Vandana Shiva, an Indian environmental activist, takes a stand against GMOs under the banner of indigenous, “open-source” farming and collective knowledge. This video is a short but clever synopsis of her position. For a more comprehensive account of the issue: see Al Jazeera’s stream. India is currently at the forefront of a movement against GMOs, as exemplified in the country’s suing of Monsanto – the notorious American agricultural biotechnology corporation that recently developed a modified eggplant seed. Allegedly, in using (or “stealing”) a seed indigenous to India, Monsanto violated the country’s “Biological Biodiversity Act.” But behind the surge in Indian outrage and opposition to Monsanto is the recent failure of genetically-modified cotton seeds to produce crops for cash-strapped Indian farmers, who previously used them. When the crops failed and these farmers were plunged into debt, thousands of them committed suicide. To read more: go here.
Conventional approaches to environmental ethics converge in only one way – a predominant focus on humans. Otherwise, they completely diverge in their most basic assumptions and rationale. When looking at the use of GMO crops and the explosion of this issue between the Indian government and Monsanto this past fall, two perspectives come to mind immediately. On one end, the deontological Kantian approach is rights-based, with a focus on intention (means) and not necessarily consequences of an action (ends). The equality and freedom of the individual is sine qua none in ethical considerations. On the other hand, the Utilitarian approach favors action taken to maximize the “greatest good” for the most people possible. Contrary to Kantian ethics, consequences of a particular action are of utmost importance and must be weighed or quantified. Things are judged for their utility or their use – for example, do GMO seeds produce a societal good? Will they successfully raise crop yields and subsequently reduce hunger in the developing world? Kant would retort: are the researchers and companies that invest in and create GMOs acting on principles related to human rights? Or are they driven by profit? In other words, are the rights of indigenous farmers being upheld?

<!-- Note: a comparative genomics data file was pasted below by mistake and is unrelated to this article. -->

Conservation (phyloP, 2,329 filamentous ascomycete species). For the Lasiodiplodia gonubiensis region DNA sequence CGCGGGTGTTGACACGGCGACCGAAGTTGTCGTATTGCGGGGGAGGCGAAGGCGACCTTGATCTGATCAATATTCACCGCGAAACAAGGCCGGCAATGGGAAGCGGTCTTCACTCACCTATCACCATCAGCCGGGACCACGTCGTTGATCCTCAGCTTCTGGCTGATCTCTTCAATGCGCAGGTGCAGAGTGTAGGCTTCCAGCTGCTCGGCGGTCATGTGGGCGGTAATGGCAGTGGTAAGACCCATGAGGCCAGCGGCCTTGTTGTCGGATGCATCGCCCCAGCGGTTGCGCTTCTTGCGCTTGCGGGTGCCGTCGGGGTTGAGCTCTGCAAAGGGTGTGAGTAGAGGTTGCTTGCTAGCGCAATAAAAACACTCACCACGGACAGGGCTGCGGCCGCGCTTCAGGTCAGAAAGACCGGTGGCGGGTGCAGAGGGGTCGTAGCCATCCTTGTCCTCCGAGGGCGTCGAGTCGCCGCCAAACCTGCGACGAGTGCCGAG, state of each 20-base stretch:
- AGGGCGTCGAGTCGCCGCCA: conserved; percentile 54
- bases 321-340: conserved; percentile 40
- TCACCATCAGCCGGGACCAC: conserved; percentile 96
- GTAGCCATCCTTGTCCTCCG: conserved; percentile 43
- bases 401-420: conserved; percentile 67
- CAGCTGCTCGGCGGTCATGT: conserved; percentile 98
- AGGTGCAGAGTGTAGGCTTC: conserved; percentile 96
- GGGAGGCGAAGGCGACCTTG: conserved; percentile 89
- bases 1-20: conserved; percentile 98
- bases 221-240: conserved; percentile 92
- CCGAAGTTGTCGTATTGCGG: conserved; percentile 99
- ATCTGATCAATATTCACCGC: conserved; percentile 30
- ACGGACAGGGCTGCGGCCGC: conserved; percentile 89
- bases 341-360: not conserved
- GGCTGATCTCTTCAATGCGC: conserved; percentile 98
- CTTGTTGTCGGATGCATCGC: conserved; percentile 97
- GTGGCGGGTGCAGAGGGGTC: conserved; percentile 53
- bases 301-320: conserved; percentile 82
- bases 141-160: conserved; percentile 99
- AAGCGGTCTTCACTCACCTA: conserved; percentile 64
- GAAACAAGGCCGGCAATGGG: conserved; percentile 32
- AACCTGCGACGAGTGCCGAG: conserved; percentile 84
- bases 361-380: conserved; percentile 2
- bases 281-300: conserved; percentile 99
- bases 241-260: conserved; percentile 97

Depending on the perspective chosen, one would reach an utterly different ethical conclusion for the use of GMOs.
The case for genetically modified organisms (GMOs) as a means to both eradicate particular deficiencies in crops (e.g. giving the seeds pesticidal genes) and to increase production (especially in the developing world) has received fierce debate over the past few years. Staunch opponents are usually concerned with the environmental effects of these organisms on human health, biodiversity, and the disruption of historical, natural processes. (Perhaps the teleological perspective would fall in line with these critics).
But issues of quantifying possible consequences and potential benefits of GMO crops may serve to discredit the utilitarian position. A recurring problem with GMO seeds is that first generation plants often yield sterile seeds, which is unhelpful for farmers, who are then forced to buy new seeds and perhaps face debt. Also, pesticidal proteins in the eggplant seeds deter not only pests, but pollinators – like bees. There is also the question of who benefits: consumers in poor countries? Or profit-seeking corporations? It is hard to calculate the trade-offs incurred and made more complicated by Monsanto’s bleak track record with human rights. Are intellectual property rights and patents necessary to continue and incentivize research efforts, or do they make access to affordable seeds more difficult for struggling farmers? Its hard to tell.
Moreover, India’s issue brings new words into our environmental ethics lexicon: “biopiracy”, “seed monopoly”, and “bio-terrorism”. Could Monsanto control crucial agricultural input markets with its patent on the seed? If a seed is modified and accidentally or purposefully cannot generate a second or third generation of crops, how are GMOs in any way going to eradicate hunger?
“While environmental and consumer advocates in the First World fight against the worldwide use of GM crops in agriculture, hundreds of millions of people in the Third World are malnourished. And while trying to protect the environment and consumers in developed countries, critics of GM crops block a technology that could be of immense benefit for the majority of people in the Southern Hemisphere.” (Luis Herrera-Estrella & Ariel Alvarez-Morales)
Maybe GMOs are important. But the current sky-rocketing global food crises and the political unrest generated from the spikes do not show much in the way of progress in manipulating and increasing crop production for the global food supply.